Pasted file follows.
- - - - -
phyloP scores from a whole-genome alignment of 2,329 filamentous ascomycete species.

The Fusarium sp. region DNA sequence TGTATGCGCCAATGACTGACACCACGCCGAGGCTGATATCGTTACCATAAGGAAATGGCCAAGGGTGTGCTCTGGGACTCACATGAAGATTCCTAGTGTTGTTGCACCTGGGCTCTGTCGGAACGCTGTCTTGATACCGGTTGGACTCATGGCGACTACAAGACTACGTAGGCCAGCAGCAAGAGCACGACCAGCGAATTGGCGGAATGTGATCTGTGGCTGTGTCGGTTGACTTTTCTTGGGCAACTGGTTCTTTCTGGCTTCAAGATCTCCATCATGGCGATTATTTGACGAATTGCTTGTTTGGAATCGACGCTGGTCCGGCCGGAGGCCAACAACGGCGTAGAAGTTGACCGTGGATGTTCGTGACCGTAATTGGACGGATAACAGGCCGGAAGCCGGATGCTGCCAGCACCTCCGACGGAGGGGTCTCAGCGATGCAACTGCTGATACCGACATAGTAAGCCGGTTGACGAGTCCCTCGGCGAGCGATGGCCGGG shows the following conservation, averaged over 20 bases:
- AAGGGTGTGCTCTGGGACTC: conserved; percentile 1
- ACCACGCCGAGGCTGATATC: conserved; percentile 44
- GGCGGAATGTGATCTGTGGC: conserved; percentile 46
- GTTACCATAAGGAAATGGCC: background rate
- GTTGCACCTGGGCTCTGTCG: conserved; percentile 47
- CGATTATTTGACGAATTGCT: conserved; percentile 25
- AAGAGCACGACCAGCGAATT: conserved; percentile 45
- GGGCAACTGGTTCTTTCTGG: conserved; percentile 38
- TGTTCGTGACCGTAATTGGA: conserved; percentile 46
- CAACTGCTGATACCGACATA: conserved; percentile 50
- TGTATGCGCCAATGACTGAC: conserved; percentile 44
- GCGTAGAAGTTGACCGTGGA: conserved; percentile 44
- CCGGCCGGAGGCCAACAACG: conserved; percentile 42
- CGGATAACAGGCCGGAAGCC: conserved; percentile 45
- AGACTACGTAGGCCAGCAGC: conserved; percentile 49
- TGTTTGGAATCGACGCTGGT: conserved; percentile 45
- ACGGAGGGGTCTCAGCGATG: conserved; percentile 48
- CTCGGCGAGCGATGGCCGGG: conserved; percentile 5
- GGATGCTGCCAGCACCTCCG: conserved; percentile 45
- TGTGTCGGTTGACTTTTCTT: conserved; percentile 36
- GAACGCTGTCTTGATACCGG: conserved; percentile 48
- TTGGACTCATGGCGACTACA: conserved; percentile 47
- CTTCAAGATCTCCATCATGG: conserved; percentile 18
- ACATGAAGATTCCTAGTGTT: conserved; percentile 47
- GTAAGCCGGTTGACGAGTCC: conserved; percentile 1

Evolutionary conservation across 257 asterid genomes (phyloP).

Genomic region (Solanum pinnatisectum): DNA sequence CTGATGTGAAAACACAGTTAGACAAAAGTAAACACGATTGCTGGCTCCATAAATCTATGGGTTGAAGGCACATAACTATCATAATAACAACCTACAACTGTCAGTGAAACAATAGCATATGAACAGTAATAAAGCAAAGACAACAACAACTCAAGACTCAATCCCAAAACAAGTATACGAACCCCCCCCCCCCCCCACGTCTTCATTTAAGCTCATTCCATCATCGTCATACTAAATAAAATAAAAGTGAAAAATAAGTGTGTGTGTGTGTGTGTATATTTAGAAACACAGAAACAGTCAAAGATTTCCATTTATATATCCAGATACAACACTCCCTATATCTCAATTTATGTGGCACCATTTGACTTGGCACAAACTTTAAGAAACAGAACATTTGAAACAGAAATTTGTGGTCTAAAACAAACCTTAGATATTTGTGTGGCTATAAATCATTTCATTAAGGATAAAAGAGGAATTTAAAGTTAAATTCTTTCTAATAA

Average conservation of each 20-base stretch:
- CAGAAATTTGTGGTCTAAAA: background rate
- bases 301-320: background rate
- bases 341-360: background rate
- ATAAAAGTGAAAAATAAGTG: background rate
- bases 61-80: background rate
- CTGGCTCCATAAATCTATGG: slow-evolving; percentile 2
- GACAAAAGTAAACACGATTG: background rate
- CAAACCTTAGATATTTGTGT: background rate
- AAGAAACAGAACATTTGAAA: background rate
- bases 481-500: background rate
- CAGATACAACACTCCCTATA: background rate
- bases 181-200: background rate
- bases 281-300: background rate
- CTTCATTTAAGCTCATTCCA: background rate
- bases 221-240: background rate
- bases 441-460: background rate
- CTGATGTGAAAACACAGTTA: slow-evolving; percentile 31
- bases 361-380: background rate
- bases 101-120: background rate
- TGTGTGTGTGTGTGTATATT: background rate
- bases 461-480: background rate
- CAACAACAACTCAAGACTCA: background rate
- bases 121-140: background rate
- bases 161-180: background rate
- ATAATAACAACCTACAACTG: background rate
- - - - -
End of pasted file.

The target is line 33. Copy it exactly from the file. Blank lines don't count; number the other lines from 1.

- bases 341-360: background rate